So a guy shows up in your (attorney’s) office. He says, “I really hate my neighbor and have a plan to make him have an accident that I want you to review…” You of course, ask the gentleman to leave, and provide no advice.
About a year later (it can be a year and a day if that makes any difference), you pick up the newspaper and see that the man’s neighbor has died in a freak accident that seems familiar to you. According to the paper, the police have said it was a complete accident. Can/do you break privilege?
Since the man showing up in the office did not hire/compensate the attorney, he is not a client and I would suspect that no privilege is applied. More concerning is that the attorney, as an officer of the court, did not warn authorities of this non-client’s intent to harm his neighbor.
Privilege can exist without any money being exchanged. The question is whether a person has sought legal advice and the lawyer has given it; that can create a solicitor-client relationship. That’s why lawyers have to be very cautious at cocktail parties when someone comes up and starts talking about their legal problems.
As for going to the police, it’s a judgment call. Was the person just blowing off steam, or was it serious? Would need a lot more information than just in the OP’s hypothetical.
And, none of this is legal advice, but simply to discuss aspects of the legal system which are of public interest.
Is a solicitor-client relationship and/or giving legal advice absolutely necessary? What if the person has described their legal problem, in the expectation or hope of receiving advice (let’s assume a formal meeting in the lawyer’s office), and the lawyer declines to take him as a client, and so provides no legal advice?
(Obviously, in the OP’s case, this question is moot, since there’s no privilege around future crimes, regardless).
Or, in dialogue form:
“Can you help me? I need a lawyer”
“Well, I’m a duly licensed lawyer. I charge $200/hr. If that’s OK with you, tell me what the problem is.”
“Sure, the problem is that I killed my brother in law”
“Oh. Well, I’m a tax lawyer, and so I will not take that case. Good day.”
I’m going to guess -
The crime is not in the future.
The person told the lawyer this information on the expectation that he would provide legal help.
(If he hadn’t been a lawyer, if the fellow had not expected legal help, he would not have confessed - so no further harm is done if the confession is confidential. The police are no further ahead or behind with or without this confidential encounter.)
Presumably that lawyer would now have to recuse himself from assisting a wrongfully accused person about that crime?
I am not a lawyer, but your sample conversation would be privileged.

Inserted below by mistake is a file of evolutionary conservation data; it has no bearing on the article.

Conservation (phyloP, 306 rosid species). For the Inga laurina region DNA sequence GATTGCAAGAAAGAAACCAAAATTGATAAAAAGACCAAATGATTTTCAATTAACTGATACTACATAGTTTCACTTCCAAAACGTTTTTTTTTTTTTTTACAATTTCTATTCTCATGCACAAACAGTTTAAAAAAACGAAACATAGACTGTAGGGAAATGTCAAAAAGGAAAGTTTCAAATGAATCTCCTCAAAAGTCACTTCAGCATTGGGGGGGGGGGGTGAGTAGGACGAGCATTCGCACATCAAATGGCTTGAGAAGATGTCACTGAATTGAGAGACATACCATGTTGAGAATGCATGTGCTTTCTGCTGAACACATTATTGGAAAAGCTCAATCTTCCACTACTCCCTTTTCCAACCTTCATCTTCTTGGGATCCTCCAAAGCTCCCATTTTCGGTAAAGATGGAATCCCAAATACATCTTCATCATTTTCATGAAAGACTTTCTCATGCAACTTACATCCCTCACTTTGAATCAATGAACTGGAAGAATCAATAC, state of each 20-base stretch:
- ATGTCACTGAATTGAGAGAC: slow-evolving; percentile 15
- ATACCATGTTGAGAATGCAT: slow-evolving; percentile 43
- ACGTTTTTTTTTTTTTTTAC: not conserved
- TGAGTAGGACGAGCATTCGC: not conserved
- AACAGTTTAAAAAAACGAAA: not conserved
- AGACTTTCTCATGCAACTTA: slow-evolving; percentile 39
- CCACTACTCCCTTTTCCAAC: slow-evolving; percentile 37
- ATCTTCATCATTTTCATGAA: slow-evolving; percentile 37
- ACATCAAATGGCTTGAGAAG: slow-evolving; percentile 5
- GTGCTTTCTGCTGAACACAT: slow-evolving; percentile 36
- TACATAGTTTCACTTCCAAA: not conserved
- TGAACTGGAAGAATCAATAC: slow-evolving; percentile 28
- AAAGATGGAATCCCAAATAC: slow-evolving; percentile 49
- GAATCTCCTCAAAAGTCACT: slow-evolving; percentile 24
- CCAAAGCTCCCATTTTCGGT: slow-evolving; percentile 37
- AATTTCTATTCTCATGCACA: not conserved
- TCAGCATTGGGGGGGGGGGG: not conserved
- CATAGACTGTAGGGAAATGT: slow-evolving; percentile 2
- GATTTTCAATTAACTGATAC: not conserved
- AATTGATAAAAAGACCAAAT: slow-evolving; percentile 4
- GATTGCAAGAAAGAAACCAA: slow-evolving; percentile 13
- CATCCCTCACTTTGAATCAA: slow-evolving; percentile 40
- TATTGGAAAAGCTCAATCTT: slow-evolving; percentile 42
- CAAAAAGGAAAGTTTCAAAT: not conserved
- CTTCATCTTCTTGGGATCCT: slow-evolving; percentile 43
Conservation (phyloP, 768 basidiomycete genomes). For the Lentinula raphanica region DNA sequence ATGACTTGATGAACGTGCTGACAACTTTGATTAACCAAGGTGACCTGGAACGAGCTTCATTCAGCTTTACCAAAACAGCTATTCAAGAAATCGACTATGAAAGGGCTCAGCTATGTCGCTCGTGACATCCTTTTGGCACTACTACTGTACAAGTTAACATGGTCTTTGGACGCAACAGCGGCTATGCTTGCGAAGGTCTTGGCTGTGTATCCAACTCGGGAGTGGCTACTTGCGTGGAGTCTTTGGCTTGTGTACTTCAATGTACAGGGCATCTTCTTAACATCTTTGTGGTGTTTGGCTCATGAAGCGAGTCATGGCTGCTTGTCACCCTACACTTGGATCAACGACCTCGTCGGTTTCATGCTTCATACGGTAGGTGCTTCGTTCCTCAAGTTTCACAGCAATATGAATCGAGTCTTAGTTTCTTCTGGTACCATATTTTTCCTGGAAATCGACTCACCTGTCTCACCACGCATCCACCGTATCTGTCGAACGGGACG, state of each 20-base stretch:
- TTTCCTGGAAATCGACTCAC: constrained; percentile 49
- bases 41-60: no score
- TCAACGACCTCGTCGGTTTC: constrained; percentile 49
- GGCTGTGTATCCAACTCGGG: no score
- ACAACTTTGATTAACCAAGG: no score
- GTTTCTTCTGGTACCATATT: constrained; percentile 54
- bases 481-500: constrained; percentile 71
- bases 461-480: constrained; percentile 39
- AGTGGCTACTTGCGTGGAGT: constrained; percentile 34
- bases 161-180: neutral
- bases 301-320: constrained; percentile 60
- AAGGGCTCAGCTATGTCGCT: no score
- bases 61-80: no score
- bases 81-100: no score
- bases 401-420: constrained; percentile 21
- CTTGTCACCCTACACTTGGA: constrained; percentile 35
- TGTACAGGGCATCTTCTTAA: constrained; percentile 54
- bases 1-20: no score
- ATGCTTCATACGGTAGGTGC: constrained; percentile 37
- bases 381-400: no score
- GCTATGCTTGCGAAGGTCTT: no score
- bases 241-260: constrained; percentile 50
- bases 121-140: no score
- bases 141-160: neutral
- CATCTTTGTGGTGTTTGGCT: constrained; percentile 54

And in fact, the lawyer did provide professional services–they listened to the problem, and professionally came to the conclusion that they were not qualified to help the client, and would have to refer them to a colleague who was qualified.
This isn’t really the law anywhere but it’s a good guideline about the rules which may apply in your jurisdiction. For an answer relevant in your jurisdiction, consult with an attorney or the bar organization there.
It certainly wouldn’t apply to the OP’s crime. Model Rule 1.6(b)(1) allows a lawyer to reveal a client’s confidential information if the lawyer “reasonably believes necessary… to prevent reasonably certain death or substantial bodily harm.” Other future crimes are also carved out of the privilege obligation by the model rules. Generally, a “crime crime or fraud that is reasonably certain to result in substantial injury to the financial interests or property of another” loses privilege protection.
A lawyer can have clients who don’t pay him or her. Payment is irrelevant to determining whether there is an attorney-client relationship.
Note that the model rule says that a lawyer “may” reveal the confidential information as I noted, not that he or she must reveal it. Perhaps in your particular jurisdiction under the OP’s facts, a lawyer would have to disclose the information but I don’t think that’s the general rule for lawyers across the U.S.
No. This isn’t about a future crime so that exception to the privilege responsibility doesn’t apply. Furthermore, there’s another carve out to privilege protection “prevent, mitigate or rectify substantial injury to the financial interests or property of another that is reasonably certain to result or has resulted from the client’s commission of a crime or fraud in furtherance of which the client has used the lawyer’s services.” Model Rule 1.16(b)(3).
In your hypothetical, it wouldn’t apply because the client had already committed the crime before he came to you. He didn’t rely on the lawyer’s advice when he committed the crime. Model Rule 1.18 protects even “prospective clients” like this one before the lawyer has accepted them as clients (“Even when no client-lawyer relationship ensues, a lawyer who has learned information from a prospective client shall not use or reveal that information, except as Rule 1.9 would permit with respect to information of a former client.”).